Barack self-belief helps pupils achieve more

1st May 2009 at 01:00
Adopting the can-do attitude of the US president could boost children's wellbeing, says academic

Teachers need to adopt Barack Obama's "Yes we can" attitude to lift Welsh pupils out of poverty, according to a leading academic.

David Egan, professor of education at UWIC, Cardiff's Metropolitan University, cited the catchy campaign slogan that helped Mr Obama, America's first black President, win the US elections last year as an example of what positive thinking could achieve.

Speaking at a conference on children's wellbeing in Cardiff last week, Professor Egan said: "If teachers in disadvantaged circumstances actually believe they can give the best possible chances, they are likely to succeed. If they say their kids are from broken homes and not that interested, that's what they'll get."

His comments came as York University research ranked the UK 24th out of 29 for child wellbeing.

Professor Egan said schools had a "moral purpose" to challenge the link between child poverty and low attainment. In particular, teachers should tackle the sudden dip in aspiration among some children at the end of primary school, he said.

"There are children who believe nobody does well in their family, but why is it that we can't get part of our population to buy into the fact that education is a way out of poverty? We need to bring this potential out of people," he said.

But Professor Egan acknowledged that the concept of wellbeing was still unclear to many teachers.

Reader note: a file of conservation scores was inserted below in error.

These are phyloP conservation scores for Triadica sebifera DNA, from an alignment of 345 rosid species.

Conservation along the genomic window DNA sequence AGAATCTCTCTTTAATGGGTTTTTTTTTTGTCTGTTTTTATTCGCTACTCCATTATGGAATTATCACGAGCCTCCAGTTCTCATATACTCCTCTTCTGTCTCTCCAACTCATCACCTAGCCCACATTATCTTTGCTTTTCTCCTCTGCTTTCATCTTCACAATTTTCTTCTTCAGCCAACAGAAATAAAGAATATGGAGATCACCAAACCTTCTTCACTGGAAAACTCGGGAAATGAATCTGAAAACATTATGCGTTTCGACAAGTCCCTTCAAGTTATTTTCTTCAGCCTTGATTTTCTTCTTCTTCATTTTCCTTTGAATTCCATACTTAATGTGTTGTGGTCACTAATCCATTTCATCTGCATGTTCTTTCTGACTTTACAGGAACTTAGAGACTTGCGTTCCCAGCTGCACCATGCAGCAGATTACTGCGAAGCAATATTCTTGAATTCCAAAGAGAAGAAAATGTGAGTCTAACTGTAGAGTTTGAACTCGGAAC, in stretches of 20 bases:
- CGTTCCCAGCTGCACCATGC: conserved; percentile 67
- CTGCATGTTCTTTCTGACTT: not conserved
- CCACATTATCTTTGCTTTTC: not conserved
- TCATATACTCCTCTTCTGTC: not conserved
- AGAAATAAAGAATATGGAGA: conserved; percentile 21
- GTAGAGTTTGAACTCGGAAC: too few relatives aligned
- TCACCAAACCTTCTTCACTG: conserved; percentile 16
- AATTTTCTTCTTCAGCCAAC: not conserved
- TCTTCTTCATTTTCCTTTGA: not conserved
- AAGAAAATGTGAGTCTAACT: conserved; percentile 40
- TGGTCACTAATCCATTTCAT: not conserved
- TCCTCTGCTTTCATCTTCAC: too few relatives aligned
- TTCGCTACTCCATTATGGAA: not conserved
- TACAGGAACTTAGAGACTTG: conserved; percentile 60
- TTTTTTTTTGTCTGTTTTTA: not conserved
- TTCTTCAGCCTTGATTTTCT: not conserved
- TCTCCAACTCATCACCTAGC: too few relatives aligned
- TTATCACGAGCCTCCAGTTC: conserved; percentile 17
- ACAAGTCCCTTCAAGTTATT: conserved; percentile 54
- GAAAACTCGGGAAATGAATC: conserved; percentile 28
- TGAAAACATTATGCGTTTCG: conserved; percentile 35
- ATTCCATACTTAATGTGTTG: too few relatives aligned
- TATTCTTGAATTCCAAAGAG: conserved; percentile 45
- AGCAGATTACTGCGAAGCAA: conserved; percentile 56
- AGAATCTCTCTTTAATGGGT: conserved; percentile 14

"It's difficult to come up with a snappy definition," he said. "We start off by saying there's more to educating a child than the national curriculum and exam results . But we've got to harden up these concepts if they're going to have the rigour we want them to have."

Teacher critics of campaigns to promote pupil wellbeing in both England and Wales said this should not be at the expense of teaching.

Last year, the Assembly government published its first report on young people's wellbeing, measuring dozens of factors including achievement at school, health, family background and whether children have access to play facilities.

But Professor Egan warned that schemes to improve wellbeing would be under attack as public sector budgets decreased.

"Resources are diminishing for broader children's services," he said. "If we're not careful, concepts such as wellbeing and emotional intelligence - which some people already criticise as being `therapeutic' approaches to education - will suffer."

Professor Egan said tried and tested approaches, such as initiatives to improve literacy, offered value for money. "There's an incredibly strong association between child poverty and low educational attainment," he said. "There is a very strong case for prioritising expenditure on literacy."

Keith Towler, the children's commissioner for Wales, also spoke at the conference. He called for less policy talk and a more practical approach to tackling child poverty.

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